I find the idea of urban magic appealing. It takes what I consider a ho-hum genre, fantasy, and makes it fresh. Part of the fascination is being enticed to look at my everyday world differently. If there were such a thing as magic, where would it be? How would it work?
In A Madness of Angels, Catherine Webb, who uses the pseudonym Kate Griffin for her adult books, takes the reader into the world of urban magic. The story takes place in modern day London. After being dead for two years, Matthew Swift finds himself emerging from a phone line in his old house. He is still himself, a sorcerer, but he is also a we, the electric blue angels, “creatures of left-over life, creatures of surplus feelings whispered into electric energy” in the phone lines. Matthew discovers that almost all of his former colleagues have been murdered. He, as both an I and as a we, sets out to revenge his death, which he attributes to his former mentor. He also sets out to find out who resurrected him.
A Madness of Angels is Kate Griffin’s first adult novel and the first book in the Matthew Swift Series. I had read and loved Stray Souls, the first book in a new Kate Griffin series that is based on the Matthew Swift series. I wanted to know the backstory behind Matthew Swift. From that perspective, I was disappointed. A Madness of Angels is not nearly as fun as Stray Souls. But, as a first adult book from a young adult novelist, the more serious tone makes sense. I enjoyed the description of the magic. Matthew Swift is an interesting character. I am also very curious to know how, or if, Madness of Angels evolved into Stray Souls. I’m at least up for one more book in this four book series.
Sunday, October 27, 2013
Thursday, October 10, 2013
Again he felt greatness, smallness and greatness both among such wild riches. And, seeing the (wagon) train winding behind him, he thought with pride of it, of the onwardness of its people, of their stubborn, unthought-out yondering.The Way West by A. B. Gutherie helps bring the time of the Oregon Trail to life. This 1950 Pulitzer winning novel follows a wagon trail from Independence Missouri to Oregon. It gives the readers glimpses of what this experience must have been like for these pioneers: the hardships, the dangers, the beauty, and, yes, the conflicts.
I was especially touched by how women endured the trail. They left their homes, where they had a certain amount of security, for a life of hardship. Not only did they have to do most of the chores that they had done in Missouri, without the “conveniences” of a house, but they also had to help with the wagons. Many of them were pregnant. A wandering child could easily meet with death. In one poignant scene, Gutherie describes the worn hands of a woman who had once done fine needlework.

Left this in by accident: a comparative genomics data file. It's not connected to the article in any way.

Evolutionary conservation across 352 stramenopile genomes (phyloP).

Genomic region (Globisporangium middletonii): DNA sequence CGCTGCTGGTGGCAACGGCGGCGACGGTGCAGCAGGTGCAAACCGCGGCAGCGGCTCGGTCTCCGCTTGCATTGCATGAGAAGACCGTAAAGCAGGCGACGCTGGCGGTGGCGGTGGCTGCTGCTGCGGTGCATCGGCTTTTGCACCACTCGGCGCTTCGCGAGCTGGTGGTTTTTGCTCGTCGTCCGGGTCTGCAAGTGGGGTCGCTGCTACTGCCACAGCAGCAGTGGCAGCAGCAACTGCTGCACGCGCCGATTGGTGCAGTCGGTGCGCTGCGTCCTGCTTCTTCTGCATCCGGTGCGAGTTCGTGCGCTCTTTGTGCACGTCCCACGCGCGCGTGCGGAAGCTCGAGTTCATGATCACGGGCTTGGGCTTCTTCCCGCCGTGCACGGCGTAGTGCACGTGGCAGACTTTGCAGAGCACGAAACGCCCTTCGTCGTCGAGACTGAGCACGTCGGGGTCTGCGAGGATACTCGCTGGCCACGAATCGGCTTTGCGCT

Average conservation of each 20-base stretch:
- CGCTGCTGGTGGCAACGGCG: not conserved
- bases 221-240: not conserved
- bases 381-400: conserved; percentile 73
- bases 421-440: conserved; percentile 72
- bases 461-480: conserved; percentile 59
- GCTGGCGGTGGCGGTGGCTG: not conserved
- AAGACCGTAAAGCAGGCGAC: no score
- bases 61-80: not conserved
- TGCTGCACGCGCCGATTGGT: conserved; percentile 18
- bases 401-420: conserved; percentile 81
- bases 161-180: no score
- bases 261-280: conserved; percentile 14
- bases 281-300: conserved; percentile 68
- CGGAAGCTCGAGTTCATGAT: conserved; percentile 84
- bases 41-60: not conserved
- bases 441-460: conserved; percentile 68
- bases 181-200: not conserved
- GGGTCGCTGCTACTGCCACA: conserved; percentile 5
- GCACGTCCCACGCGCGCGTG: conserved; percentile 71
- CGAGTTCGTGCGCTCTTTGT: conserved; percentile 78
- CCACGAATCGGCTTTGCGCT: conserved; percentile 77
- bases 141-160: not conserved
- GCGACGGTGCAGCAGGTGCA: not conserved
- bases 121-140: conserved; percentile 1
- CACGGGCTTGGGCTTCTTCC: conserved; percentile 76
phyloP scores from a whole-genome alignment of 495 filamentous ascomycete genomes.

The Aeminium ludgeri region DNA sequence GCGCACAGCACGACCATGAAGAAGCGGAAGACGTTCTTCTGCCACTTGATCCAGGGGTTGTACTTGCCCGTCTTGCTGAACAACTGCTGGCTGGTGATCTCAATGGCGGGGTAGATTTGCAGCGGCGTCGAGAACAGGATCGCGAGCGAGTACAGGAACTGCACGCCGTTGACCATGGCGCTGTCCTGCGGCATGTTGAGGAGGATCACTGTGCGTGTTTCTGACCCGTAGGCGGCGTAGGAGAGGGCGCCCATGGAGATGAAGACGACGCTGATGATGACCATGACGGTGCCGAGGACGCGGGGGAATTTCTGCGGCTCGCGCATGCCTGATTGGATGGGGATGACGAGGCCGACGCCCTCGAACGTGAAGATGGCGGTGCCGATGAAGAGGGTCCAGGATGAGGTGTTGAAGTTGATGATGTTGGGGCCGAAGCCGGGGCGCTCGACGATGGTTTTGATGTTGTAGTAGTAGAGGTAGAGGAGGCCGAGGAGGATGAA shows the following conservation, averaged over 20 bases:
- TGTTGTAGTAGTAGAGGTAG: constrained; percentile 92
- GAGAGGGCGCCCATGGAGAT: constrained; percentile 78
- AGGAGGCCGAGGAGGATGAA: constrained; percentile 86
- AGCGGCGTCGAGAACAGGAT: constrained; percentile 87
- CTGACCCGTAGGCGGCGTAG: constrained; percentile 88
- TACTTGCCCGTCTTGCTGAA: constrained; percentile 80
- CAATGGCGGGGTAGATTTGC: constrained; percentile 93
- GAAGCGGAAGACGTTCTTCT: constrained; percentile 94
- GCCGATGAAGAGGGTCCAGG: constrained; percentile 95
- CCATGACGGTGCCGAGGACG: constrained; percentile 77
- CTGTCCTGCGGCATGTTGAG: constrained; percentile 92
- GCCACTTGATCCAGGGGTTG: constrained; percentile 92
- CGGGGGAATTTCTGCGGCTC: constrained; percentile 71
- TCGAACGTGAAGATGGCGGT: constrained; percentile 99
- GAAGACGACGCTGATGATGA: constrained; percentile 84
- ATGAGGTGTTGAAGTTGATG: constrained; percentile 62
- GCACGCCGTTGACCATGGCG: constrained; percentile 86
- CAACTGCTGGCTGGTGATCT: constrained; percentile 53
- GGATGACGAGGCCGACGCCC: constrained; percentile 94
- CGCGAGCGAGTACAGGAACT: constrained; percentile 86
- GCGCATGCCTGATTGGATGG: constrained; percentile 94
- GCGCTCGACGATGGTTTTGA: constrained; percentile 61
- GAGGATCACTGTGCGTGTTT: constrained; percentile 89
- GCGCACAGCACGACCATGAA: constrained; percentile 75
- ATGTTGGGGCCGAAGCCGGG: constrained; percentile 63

I sometimes forget how hard won this Atlantic to Pacific coast United States is. I often think of the military, but I seldom think of all the pioneers. This book helped me to feel grateful for their sacrifices.
Thursday, October 3, 2013
Cue the confetti throwing trolls. I completed the Worlds Without End Women of Genre Fiction Reading Challenge!! This year’s challenge was relatively easy: read twelve books by women authors whose stories I had never read before. The books had to be from one of the genres represented on the Worlds Without End website: science fiction, fantasy and horror. The challenge gave me an opportunity to sample some Young Adult books. I was also surprised to find that I actually like some horror stories.
- Stray Souls
- The Drowning Girl
- Wide Open
- Fools War
- Akata Witch
- Polar City Blues
- A Natural History of Dragons
- Happy Policeman
- Daughter of Smoke and Bone
Tuesday, October 1, 2013
“The spirits of the city are missing and it’s not natural and it’s not evolution and it’s not right…”A Shaman-in-Training tasked to save the City. An Apprentice Druid with psychosomatic allergies. An Obsessive Compulsive Vampire. The High-priestess of The Friendlies. A Banshee with a penchant for modern art. A Giant, Flesh-Ripping Doggie. A Goblin who is the Second Greatest Shaman Ever.
Stray Souls by Kate Griffin is a fun, fun twist on the Urban Fantasy novel. Griffin mixes together quirky characters, support group principles and customs, a compelling assignment, and a healthy dose of fantasy to create a novel that made me laugh a lot.
Sharon Lu’s mantra is “I am beautiful. I am wonderful. I have a secret. The secret is…” Part of the secret is that she occasionally walks through walls. She takes the initiative and, with the help of Facebook, starts a support group called Magicals Anonymous. Think church basement and good snacks. Her leadership skills bring her to the attention of the mysterious Midnight Mayor. He recognizes that she is a burgeoning shaman and gives her the task of saving the City. It turns out that someone is stealing the souls of places in the city. A large, supernatural dog is ripping people to shreds. And, Greydawn is missing. She is the presence that accompanies people in the early morning and lets them know that they are not alone in the City. The Midnight Mayor connects Sharon with a teacher, a great shaman who has some major issues. Sharon also finds her spirit guide, who sounds a lot like a game show announcer. Sharon, along with her newly found tribe, work together to “Save the City.”
While Stray Souls is a fun romp, it is also a well crafted novel. Despite being supernatural, the characters are likeable and believable. Griffin is spot on when she describes the feeling of being alone at 4:30 in the morning, the time when Greydawn is present. To me that is soul stuff, something deeper than I would expect from a fantasy novel. Sharon’s upbeat, take charge manner reminds me of the personality that so many of us have adapted at times, particularly those of us who have dealt with the public on a regular basis. I’m looking forward to the next book in the series.